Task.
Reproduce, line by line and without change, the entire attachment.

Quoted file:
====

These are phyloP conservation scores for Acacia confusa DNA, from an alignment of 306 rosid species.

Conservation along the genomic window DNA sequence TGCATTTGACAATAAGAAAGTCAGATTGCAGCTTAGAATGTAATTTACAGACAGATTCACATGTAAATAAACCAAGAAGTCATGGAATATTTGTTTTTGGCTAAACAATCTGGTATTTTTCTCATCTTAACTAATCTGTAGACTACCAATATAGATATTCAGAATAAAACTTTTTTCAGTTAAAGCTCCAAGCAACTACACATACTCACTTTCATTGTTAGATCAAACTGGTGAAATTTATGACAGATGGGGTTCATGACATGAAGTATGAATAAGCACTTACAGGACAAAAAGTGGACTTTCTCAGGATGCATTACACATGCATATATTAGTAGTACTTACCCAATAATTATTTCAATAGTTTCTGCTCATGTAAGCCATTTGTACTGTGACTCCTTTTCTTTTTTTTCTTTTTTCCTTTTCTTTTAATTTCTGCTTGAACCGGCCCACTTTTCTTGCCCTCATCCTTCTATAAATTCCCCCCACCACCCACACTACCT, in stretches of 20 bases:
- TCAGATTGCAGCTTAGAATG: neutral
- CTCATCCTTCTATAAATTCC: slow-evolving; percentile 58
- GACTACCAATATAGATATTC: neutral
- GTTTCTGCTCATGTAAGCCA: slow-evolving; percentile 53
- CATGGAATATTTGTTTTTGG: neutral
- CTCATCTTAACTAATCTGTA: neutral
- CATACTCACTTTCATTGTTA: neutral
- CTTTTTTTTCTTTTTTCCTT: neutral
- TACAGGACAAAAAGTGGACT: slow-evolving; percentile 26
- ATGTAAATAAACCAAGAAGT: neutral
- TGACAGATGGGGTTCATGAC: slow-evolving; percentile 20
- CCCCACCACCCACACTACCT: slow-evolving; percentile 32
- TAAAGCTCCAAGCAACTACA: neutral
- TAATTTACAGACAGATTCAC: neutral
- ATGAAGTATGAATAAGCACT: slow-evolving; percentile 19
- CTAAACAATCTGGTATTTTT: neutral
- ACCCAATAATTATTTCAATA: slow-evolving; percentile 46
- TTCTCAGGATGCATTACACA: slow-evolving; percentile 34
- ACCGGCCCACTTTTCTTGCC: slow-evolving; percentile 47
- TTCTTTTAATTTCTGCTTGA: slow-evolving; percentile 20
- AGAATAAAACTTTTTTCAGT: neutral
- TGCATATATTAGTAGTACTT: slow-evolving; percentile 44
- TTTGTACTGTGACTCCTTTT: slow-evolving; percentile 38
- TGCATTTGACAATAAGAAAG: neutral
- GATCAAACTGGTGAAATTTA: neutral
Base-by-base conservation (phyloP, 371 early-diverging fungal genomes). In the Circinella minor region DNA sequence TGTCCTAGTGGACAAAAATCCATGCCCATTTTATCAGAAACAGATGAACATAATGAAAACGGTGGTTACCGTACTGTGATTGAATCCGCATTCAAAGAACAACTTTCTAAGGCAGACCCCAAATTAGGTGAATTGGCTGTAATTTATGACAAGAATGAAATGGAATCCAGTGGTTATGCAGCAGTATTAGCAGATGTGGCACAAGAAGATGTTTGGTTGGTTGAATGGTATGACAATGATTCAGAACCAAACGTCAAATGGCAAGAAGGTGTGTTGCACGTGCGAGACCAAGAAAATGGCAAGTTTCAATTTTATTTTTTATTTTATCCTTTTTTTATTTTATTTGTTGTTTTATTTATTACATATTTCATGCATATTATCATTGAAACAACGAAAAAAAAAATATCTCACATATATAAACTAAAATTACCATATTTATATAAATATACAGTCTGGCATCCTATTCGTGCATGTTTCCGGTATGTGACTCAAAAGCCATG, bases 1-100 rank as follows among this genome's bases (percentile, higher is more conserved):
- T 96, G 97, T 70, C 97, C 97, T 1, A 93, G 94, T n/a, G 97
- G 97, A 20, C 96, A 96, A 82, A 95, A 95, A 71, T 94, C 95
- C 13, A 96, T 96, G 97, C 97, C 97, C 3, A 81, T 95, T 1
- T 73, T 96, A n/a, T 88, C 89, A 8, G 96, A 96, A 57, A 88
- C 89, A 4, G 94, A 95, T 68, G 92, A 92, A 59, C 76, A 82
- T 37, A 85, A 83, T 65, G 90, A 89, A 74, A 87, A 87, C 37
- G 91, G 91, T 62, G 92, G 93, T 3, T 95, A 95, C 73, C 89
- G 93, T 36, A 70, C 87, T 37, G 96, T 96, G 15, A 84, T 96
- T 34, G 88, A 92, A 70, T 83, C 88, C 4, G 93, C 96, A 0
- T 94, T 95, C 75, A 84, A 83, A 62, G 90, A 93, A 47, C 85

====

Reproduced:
These are phyloP conservation scores for Acacia confusa DNA, from an alignment of 306 rosid species.

Conservation along the genomic window DNA sequence TGCATTTGACAATAAGAAAGTCAGATTGCAGCTTAGAATGTAATTTACAGACAGATTCACATGTAAATAAACCAAGAAGTCATGGAATATTTGTTTTTGGCTAAACAATCTGGTATTTTTCTCATCTTAACTAATCTGTAGACTACCAATATAGATATTCAGAATAAAACTTTTTTCAGTTAAAGCTCCAAGCAACTACACATACTCACTTTCATTGTTAGATCAAACTGGTGAAATTTATGACAGATGGGGTTCATGACATGAAGTATGAATAAGCACTTACAGGACAAAAAGTGGACTTTCTCAGGATGCATTACACATGCATATATTAGTAGTACTTACCCAATAATTATTTCAATAGTTTCTGCTCATGTAAGCCATTTGTACTGTGACTCCTTTTCTTTTTTTTCTTTTTTCCTTTTCTTTTAATTTCTGCTTGAACCGGCCCACTTTTCTTGCCCTCATCCTTCTATAAATTCCCCCCACCACCCACACTACCT, in stretches of 20 bases:
- TCAGATTGCAGCTTAGAATG: neutral
- CTCATCCTTCTATAAATTCC: slow-evolving; percentile 58
- GACTACCAATATAGATATTC: neutral
- GTTTCTGCTCATGTAAGCCA: slow-evolving; percentile 53
- CATGGAATATTTGTTTTTGG: neutral
- CTCATCTTAACTAATCTGTA: neutral
- CATACTCACTTTCATTGTTA: neutral
- CTTTTTTTTCTTTTTTCCTT: neutral
- TACAGGACAAAAAGTGGACT: slow-evolving; percentile 26
- ATGTAAATAAACCAAGAAGT: neutral
- TGACAGATGGGGTTCATGAC: slow-evolving; percentile 20
- CCCCACCACCCACACTACCT: slow-evolving; percentile 32
- TAAAGCTCCAAGCAACTACA: neutral
- TAATTTACAGACAGATTCAC: neutral
- ATGAAGTATGAATAAGCACT: slow-evolving; percentile 19
- CTAAACAATCTGGTATTTTT: neutral
- ACCCAATAATTATTTCAATA: slow-evolving; percentile 46
- TTCTCAGGATGCATTACACA: slow-evolving; percentile 34
- ACCGGCCCACTTTTCTTGCC: slow-evolving; percentile 47
- TTCTTTTAATTTCTGCTTGA: slow-evolving; percentile 20
- AGAATAAAACTTTTTTCAGT: neutral
- TGCATATATTAGTAGTACTT: slow-evolving; percentile 44
- TTTGTACTGTGACTCCTTTT: slow-evolving; percentile 38
- TGCATTTGACAATAAGAAAG: neutral
- GATCAAACTGGTGAAATTTA: neutral
Base-by-base conservation (phyloP, 371 early-diverging fungal genomes). In the Circinella minor region DNA sequence TGTCCTAGTGGACAAAAATCCATGCCCATTTTATCAGAAACAGATGAACATAATGAAAACGGTGGTTACCGTACTGTGATTGAATCCGCATTCAAAGAACAACTTTCTAAGGCAGACCCCAAATTAGGTGAATTGGCTGTAATTTATGACAAGAATGAAATGGAATCCAGTGGTTATGCAGCAGTATTAGCAGATGTGGCACAAGAAGATGTTTGGTTGGTTGAATGGTATGACAATGATTCAGAACCAAACGTCAAATGGCAAGAAGGTGTGTTGCACGTGCGAGACCAAGAAAATGGCAAGTTTCAATTTTATTTTTTATTTTATCCTTTTTTTATTTTATTTGTTGTTTTATTTATTACATATTTCATGCATATTATCATTGAAACAACGAAAAAAAAAATATCTCACATATATAAACTAAAATTACCATATTTATATAAATATACAGTCTGGCATCCTATTCGTGCATGTTTCCGGTATGTGACTCAAAAGCCATG, bases 1-100 rank as follows among this genome's bases (percentile, higher is more conserved):
- T 96, G 97, T 70, C 97, C 97, T 1, A 93, G 94, T n/a, G 97
- G 97, A 20, C 96, A 96, A 82, A 95, A 95, A 71, T 94, C 95
- C 13, A 96, T 96, G 97, C 97, C 97, C 3, A 81, T 95, T 1
- T 73, T 96, A n/a, T 88, C 89, A 8, G 96, A 96, A 57, A 88
- C 89, A 4, G 94, A 95, T 68, G 92, A 92, A 59, C 76, A 82
- T 37, A 85, A 83, T 65, G 90, A 89, A 74, A 87, A 87, C 37
- G 91, G 91, T 62, G 92, G 93, T 3, T 95, A 95, C 73, C 89
- G 93, T 36, A 70, C 87, T 37, G 96, T 96, G 15, A 84, T 96
- T 34, G 88, A 92, A 70, T 83, C 88, C 4, G 93, C 96, A 0
- T 94, T 95, C 75, A 84, A 83, A 62, G 90, A 93, A 47, C 85